- Custom Design: While every invitation is unique, the custom design process is truly tailored to you and your event. Following consultation to narrow down style and design preferences and receipt of deposit, an initial proof is emailed to you. Within a week of your communication of choice and additional feedback a complete proof (including elements such as, reply card, reception cards etc.) will be emailed to you. At this point you are asked to submit any final design or wording changes to create your final proof. You are responsible for reviewing the final proof for any typos or errors and asked to sign off on each page with approval for printing. There will be a $50 charge for each proof thereafter so please proofread with care. Once you are ready to approve, fax the signed-off proof and proof approval form back to 888.605.9294 and submit the final payment.
Delivery – Orders are generally delivered 3 to 4 weeks from when final payment is received and print production is approved. Invitations may be picked up from White on White or drop shipped directly to your home or alternate address. Customer will be responsible for all outside printer shipping charges and sales tax.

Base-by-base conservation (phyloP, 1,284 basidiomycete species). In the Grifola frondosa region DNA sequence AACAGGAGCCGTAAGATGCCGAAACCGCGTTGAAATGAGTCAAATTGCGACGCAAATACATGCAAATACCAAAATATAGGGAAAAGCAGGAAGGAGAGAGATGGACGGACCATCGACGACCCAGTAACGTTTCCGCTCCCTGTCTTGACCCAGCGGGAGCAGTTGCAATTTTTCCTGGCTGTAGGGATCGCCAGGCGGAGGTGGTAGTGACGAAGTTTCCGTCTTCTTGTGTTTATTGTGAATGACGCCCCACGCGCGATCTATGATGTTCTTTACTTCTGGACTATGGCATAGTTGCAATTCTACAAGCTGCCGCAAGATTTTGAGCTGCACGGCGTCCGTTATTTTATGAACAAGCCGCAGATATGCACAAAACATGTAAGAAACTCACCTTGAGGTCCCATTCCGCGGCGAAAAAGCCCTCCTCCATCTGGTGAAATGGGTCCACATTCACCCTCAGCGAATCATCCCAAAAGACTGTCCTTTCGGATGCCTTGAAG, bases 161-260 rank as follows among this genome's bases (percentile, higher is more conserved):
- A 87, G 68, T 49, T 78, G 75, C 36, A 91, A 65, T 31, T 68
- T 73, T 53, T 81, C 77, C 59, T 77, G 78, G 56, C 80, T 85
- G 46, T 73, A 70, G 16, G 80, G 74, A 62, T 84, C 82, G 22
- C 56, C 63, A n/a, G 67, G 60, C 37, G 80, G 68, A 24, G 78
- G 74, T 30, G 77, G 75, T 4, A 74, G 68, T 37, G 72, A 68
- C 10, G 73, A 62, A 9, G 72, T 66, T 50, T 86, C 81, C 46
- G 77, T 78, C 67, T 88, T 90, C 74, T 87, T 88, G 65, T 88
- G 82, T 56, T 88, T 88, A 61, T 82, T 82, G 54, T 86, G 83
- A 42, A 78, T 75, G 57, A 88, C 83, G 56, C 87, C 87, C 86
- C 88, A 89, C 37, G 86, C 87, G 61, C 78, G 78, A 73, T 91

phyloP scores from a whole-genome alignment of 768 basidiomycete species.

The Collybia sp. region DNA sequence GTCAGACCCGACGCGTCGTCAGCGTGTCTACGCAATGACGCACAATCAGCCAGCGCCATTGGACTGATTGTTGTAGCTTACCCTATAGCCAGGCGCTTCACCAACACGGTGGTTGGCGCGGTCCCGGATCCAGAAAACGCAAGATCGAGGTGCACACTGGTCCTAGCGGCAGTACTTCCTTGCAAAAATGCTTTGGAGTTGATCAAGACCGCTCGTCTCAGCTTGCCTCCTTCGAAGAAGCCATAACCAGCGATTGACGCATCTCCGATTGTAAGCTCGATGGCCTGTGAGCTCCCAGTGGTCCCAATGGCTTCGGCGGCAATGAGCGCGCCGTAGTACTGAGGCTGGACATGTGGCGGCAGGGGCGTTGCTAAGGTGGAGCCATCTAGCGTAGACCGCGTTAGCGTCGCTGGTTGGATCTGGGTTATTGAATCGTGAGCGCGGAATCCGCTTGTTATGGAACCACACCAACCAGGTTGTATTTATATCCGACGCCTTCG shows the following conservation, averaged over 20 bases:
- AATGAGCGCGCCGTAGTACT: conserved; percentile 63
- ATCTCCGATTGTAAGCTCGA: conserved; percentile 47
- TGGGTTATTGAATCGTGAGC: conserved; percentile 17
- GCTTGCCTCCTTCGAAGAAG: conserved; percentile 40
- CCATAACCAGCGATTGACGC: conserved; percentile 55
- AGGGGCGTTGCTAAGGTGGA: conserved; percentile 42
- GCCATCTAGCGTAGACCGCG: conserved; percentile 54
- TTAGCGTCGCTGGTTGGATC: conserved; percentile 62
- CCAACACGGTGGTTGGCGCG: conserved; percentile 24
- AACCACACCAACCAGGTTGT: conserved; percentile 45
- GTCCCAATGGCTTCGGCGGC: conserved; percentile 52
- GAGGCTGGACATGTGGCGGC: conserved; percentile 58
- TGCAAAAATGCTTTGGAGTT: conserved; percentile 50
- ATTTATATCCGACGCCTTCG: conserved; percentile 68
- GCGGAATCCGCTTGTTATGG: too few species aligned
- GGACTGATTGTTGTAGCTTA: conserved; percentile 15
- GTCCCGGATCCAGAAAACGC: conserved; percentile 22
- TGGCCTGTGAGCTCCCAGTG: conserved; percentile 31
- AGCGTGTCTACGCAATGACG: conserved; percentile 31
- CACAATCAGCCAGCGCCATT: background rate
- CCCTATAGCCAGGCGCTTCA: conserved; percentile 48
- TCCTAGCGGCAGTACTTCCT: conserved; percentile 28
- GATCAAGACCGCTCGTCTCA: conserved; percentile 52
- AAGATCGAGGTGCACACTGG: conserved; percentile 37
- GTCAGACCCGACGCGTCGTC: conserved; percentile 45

Proof read, proof read, proof read! If for any reason you choose to reprint your order (such as proof reading error or miscalculated guest list/quantity ordered), you are responsible for 100% of the reprinting and labor costs. It is significantly less expensive to order an additional 25 invitations at the outset, additions after production are considered a new order. Should you choose to cancel your order before printing begins, White on White reserves the right to retain 50% of the deposit.
Growing up, my mother was big on teaching rules of etiquette not to be stuffy, but to minimize awkward moments. Etiquette is a great equalizer, if everyone knows the process, we enjoy the moment and each other’s company for the good and interesting things each person brings to the conversation, not their faux pas.